: Finally, a defendable (but I think crude) analysis of Marx would allow one to put him in the same cycle of consumption that is ruining the planet. That is, Marx thought the workers should get more--a bigger slice of the pie, more salary, more things. That is, the workers should have the same rights of consumption that the bourgeoisie has. A program of LESS consumption all around was never even on Marx's radar screen, but we all know that's what we need, together with a RADICAL change in WHAT we consume and HOW we consume it. (Example, we have to get rid of all these damn cows. We probably have to all become vegetarians. Marx never said that but lots of people know it's true.)
I think you miss a bit of Marx here.
Marx was interested in production for HUMAN NEED in contradistinction to production for PROFIT.
This is not simply a quantitative difference, it is a qualitative one.
Although Marx, as you said, only mentioned environmental issues peripherally (it accompanied his critique of U.S. slavery, did you know?), I believe the ENTIRE Marxian construct IS ecologically rational.
: Many books and articles have been written on synthesizing Marx and Skinner, the father of Behaviorism. Skinner's views on the "empty vessel" (or "tabula rasa"--"blank slate") view of human beings ran so deep that he even said that our capacity for language was a learned skill. Marx said this as well, conflating language acquisition with society. Both Marx and Skinner wrong. All human beings learn language and speak it in creative ways every day. The capacity for language acquisition, therefore, goes beyond what Marx imagined. Speaking a natural aspect of what it means to be human, just like having arms and legs instead of wings and beaks.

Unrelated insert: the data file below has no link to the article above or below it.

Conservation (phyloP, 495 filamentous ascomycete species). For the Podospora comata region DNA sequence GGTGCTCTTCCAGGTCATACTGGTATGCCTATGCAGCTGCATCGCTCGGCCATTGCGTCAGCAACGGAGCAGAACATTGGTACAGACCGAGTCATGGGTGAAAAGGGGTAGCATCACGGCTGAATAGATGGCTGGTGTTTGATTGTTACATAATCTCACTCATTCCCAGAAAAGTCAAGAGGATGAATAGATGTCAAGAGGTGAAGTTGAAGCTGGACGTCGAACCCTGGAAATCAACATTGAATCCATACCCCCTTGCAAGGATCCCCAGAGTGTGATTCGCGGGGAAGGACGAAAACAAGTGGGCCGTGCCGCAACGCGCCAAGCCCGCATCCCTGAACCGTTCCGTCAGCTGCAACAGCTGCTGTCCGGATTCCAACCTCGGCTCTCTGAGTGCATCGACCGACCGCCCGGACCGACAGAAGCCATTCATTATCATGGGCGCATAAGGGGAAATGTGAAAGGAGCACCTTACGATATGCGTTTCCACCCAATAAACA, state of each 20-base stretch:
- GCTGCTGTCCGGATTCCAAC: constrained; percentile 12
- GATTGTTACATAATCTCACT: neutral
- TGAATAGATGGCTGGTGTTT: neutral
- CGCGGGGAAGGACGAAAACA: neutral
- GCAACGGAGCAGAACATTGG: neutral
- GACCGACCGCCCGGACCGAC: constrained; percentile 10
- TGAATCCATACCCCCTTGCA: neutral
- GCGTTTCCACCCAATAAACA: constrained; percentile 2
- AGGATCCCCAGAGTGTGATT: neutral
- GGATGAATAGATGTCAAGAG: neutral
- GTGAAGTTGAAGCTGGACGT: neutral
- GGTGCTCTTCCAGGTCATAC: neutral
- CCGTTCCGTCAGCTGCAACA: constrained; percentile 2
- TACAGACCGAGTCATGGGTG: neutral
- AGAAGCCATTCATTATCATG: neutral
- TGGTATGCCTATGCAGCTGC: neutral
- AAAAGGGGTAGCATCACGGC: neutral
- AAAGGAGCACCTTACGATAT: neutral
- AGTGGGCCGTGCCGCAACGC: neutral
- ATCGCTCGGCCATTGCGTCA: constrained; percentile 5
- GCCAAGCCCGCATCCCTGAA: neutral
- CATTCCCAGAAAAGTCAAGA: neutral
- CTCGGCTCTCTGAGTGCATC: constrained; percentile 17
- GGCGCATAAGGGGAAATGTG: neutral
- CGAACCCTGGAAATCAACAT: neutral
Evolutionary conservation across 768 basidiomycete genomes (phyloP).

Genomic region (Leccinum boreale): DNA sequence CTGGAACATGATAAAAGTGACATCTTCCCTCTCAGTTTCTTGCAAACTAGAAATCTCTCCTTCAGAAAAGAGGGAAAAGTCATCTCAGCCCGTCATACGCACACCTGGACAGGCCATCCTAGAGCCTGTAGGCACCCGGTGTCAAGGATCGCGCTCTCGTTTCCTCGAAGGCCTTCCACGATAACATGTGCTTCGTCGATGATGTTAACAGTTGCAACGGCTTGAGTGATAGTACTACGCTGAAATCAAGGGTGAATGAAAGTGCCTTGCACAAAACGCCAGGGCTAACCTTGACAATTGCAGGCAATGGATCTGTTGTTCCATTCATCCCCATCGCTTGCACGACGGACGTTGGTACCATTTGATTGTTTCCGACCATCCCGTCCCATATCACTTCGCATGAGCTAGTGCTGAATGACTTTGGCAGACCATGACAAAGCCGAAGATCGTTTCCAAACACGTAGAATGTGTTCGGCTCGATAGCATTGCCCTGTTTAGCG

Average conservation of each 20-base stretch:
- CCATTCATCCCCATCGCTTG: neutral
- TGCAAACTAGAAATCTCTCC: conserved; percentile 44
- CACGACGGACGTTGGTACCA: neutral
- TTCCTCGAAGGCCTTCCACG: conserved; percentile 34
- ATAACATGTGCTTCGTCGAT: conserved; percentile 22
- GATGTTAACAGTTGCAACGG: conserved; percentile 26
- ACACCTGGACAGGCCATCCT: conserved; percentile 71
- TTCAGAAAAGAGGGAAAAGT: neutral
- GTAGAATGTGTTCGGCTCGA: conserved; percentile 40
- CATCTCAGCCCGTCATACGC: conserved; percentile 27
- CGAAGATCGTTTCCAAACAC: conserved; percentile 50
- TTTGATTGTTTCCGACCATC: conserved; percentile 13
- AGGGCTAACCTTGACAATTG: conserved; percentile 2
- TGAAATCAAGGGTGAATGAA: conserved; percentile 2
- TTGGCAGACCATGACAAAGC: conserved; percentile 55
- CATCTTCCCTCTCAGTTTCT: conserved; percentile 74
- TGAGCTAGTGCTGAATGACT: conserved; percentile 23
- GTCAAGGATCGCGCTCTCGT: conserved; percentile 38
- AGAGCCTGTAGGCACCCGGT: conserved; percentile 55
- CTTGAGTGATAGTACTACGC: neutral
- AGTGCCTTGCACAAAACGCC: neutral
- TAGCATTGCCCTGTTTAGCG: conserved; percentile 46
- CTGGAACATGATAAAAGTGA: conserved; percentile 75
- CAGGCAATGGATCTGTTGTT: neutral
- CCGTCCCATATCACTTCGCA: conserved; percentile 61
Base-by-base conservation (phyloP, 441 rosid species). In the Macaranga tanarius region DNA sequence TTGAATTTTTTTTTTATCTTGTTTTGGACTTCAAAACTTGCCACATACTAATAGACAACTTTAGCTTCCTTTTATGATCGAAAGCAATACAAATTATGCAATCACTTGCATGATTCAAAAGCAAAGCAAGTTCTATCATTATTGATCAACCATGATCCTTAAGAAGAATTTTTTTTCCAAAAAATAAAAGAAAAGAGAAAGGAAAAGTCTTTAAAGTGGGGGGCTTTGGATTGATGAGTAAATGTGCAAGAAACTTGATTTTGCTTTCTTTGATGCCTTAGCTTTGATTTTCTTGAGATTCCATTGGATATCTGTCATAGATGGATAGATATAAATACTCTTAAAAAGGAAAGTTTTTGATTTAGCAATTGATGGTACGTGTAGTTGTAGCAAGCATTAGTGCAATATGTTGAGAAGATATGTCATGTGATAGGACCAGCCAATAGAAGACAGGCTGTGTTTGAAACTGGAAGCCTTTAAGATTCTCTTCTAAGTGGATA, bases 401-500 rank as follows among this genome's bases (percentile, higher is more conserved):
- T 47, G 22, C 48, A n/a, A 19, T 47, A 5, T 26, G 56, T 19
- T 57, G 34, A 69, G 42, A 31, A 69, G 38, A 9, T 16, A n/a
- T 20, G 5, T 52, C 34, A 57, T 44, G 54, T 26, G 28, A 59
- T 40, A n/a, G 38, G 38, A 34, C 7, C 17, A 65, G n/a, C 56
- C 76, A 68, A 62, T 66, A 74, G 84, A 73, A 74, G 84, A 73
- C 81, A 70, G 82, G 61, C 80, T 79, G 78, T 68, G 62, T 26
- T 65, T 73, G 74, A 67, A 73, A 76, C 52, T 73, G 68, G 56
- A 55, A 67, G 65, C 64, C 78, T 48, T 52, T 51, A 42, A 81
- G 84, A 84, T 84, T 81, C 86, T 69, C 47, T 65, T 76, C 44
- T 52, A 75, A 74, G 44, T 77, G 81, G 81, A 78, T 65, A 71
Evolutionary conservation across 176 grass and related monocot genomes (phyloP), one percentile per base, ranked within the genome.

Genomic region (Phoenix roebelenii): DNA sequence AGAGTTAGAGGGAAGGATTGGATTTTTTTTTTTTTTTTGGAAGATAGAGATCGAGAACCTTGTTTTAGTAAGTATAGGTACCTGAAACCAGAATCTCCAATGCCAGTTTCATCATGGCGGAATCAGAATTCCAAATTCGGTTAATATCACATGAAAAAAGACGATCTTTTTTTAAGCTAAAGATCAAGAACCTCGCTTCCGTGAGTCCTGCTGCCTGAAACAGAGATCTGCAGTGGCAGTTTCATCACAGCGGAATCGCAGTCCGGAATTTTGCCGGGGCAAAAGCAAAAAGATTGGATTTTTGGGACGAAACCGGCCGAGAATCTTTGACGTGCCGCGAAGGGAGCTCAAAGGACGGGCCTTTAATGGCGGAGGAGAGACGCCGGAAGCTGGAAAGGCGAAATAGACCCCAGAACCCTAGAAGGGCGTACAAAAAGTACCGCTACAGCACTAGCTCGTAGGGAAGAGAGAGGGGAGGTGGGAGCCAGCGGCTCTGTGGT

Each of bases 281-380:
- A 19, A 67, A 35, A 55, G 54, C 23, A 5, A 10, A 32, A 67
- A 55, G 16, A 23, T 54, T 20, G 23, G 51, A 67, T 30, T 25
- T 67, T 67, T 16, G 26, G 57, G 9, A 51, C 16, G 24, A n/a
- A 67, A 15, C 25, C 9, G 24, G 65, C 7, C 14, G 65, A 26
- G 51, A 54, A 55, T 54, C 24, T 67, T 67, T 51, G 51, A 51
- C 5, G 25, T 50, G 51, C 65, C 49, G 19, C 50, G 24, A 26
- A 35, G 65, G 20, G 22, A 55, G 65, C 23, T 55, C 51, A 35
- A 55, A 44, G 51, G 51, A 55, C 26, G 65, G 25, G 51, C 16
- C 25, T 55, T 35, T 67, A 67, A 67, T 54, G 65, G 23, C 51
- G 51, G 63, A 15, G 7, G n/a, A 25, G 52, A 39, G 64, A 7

Marx and Skinner---and you can add Wittgenstein to your 'wrong' list---merely pointed out that language was contingent upon social CONTEXT. And the 'creative way' that language is enlarged 'every day' occurs in social settings.
: But the point is we're nowhere near the point of PRODUCTION. That's been moved to Malaysia, Thailand, China. There's almost nothing we can do because, really, the corporations don't need us to do anything except BUY what the wage slaves MADE. What the hell can we do, go on strike?
: That's where the class analysis comes in, and is Karl Marx's singular contribution to philosophy. We as First Worlders are quickly becoming simple consumers; it's the people in the Third World who are making everything--our shirts, our toys, even our high-tech equipment. We just have to sit back and buy it like good little consumers.
Not quite ONLY consumers.
We First Worlders are also working---but in the circulation sphere. As I pointed out here, one of the primary distinctions between 'working class' and 'middle class' can be seen as the divide between laboring in the production sphere and the circulation sphere. AND because---as Marx explicitly pointed out---the circulation sphere does not actually CREATE any added value to the commodity of the production process, the 'middle class' laborers in the circulation sphere can only add to the strain of surplus appropriation of the (production) laborers who, in fact, do create value.
Nice post. Don't be a stranger.